Rep. Mike Pompeo (R - Kan.) and Sen. Tom Cotton (R - Ark.) have a lot in common. Both are army veterans and both are graduates of Harvard Law School. And both have been doing a great job of exposing aspects of the nuclear deal with Iran that the administration would rather keep quiet. This week it was reported that an inquiry from Pompeo got the State Department to admit that the nuclear deal was never signed and is not "legally binding." Julia Frifield, the Assistant Secretary of State for Legislative Affairs, wrote in response to Pompeo's inquiry if he could see the signed agreement, in a letter reproduced at the congressman's website, that the nuclear deal was not binding and that it was not signed by any party. The key parts of the letter read:
The Joint Comprehensive Plan of Action (JCPOA) is not a treaty or an executive agreement, and is not a signed document ...

In a press conference yesterday, Iran's President Hassan Rouhani said that he didn't want the Iranian legislature to approve the nuclear deal (known as the Joint Comprehensive Plan of Action or JCPOA) the Associated Press reported Saturday.
Rouhani told a news conference that the deal was a political understanding reached with the five permanent members of the U.N. Security Council and Germany, not a pact requiring parliamentary approval. The deal also says Iran would implement the terms voluntarily, he said. ... "If the Joint Comprehensive Plan of Action is sent to (and passed by) parliament, it will create an obligation for the government . it will mean the president, who has not signed it so far, will have to sign it," Rouhani said. "Why should we place an unnecessary legal restriction on the Iranian people?" ... The president said a parliamentary vote would benefit the U.S. and its allies, not Iran.
Similarly, Iran's official Islamic Republic News Agency (IRNA) reported, "President Rouhani underlined that the submission of the JCPOA to the Parliament would mean that the president would have to sign the JCPOA, an extra legal commitment that the administration has already avoided." So Iran doesn't want to be bound legally by the JCPOA.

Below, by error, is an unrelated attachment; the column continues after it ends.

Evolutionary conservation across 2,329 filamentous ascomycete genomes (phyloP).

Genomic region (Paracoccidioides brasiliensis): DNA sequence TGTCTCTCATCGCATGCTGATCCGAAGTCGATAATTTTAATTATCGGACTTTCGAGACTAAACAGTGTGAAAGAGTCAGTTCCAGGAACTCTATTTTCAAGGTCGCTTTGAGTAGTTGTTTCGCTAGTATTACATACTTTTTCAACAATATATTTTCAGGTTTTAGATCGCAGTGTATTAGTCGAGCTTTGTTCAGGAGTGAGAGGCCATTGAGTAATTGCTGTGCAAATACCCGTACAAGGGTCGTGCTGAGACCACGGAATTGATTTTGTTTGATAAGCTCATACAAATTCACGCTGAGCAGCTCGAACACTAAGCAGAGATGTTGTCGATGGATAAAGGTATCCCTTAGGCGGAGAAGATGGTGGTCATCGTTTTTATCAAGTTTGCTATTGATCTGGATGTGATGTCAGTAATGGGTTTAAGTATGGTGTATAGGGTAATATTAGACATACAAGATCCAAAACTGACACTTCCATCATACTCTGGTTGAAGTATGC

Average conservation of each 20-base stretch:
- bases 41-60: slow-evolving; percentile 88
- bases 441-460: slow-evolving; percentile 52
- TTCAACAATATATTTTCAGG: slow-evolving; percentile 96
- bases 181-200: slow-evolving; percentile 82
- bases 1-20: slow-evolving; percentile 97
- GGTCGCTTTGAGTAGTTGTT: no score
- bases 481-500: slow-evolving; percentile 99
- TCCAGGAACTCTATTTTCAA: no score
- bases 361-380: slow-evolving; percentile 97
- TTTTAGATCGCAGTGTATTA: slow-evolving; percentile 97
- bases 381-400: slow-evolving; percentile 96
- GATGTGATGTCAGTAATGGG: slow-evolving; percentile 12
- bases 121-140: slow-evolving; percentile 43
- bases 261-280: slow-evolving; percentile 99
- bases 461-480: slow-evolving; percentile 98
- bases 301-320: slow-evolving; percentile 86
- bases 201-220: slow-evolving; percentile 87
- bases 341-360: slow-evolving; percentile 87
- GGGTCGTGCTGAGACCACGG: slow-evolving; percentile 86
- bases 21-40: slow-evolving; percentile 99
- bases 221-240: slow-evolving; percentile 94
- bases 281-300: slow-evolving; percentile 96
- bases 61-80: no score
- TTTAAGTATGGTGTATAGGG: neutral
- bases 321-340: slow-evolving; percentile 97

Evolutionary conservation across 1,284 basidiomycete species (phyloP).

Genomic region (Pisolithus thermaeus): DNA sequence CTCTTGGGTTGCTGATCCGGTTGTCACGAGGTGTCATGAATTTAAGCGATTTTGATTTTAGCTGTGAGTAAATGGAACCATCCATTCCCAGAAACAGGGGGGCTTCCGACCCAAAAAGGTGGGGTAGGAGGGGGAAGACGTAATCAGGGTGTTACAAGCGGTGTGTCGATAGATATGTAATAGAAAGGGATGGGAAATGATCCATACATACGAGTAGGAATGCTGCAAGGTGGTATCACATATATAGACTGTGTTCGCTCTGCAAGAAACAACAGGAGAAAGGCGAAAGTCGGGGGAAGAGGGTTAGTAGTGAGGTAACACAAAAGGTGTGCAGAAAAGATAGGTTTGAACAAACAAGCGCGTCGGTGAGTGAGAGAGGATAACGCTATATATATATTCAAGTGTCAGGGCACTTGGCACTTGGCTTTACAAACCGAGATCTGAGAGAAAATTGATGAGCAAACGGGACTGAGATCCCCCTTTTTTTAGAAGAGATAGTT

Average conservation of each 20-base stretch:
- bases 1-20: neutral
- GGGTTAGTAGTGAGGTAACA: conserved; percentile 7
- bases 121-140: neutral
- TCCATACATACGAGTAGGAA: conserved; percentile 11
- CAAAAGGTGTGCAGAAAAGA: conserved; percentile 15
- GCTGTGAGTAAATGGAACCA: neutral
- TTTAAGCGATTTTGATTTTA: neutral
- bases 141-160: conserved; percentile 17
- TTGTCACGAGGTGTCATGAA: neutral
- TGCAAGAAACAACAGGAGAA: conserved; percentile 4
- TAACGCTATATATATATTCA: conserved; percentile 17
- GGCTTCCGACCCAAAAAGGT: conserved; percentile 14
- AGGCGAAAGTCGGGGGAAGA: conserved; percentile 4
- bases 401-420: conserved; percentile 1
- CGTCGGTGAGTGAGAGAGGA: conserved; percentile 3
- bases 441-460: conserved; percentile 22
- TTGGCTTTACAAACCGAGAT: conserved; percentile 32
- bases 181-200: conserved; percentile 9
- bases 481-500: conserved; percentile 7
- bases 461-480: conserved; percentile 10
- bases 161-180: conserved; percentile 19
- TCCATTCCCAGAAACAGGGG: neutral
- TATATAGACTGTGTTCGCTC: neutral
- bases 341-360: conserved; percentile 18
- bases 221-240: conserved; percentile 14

Things just got real up in here. You might remember the hubbub surrounding Sen. Tom Cotton's so-called "47 Traitors" open letter addressed to Iranian officials. You know, the one where Cotton, et al. were proved right? Well earlier today, Iran's Foreign Minister Javad Zarif (the same dude who thought it would be cute to lecture the Senate about the U.S. Constitution), took a verbal swipe at Sen. Cotton. As U.S. News and World Report writes:
The Iranian foreign minister addressed the U.S. domestic political debate regarding the negotiations, referencing a letter sent by 47 Republican senators to leaders of the Islamic republic warning that any deal agreed to by President Barack Obama could be undone by a subsequent administration. The initiative was led by freshman Sen. Tom Cotton, R-Ark, whom Zarif called out by name Wednesday, saying with a chuckle that upon completion of a deal Iran expects sanctions to be dropped in the U.N. Security Council “whether Sen. Cotton likes it or not.” “We don’t want to get bogged down into the domestic procedures in the United States. I’ve studied and lived in the U.S.,” Zarif said. “I know enough about the U.S. Constitution and U.S. procedures, but as a foreign government I only deal with U.S. government. I do not deal with U.S. Congress.”
Shortly thereafter, Sen. Cotton released a statement urging Congressional approval of any Iran deal, and reiterating the need to oversee President Obama's efforts: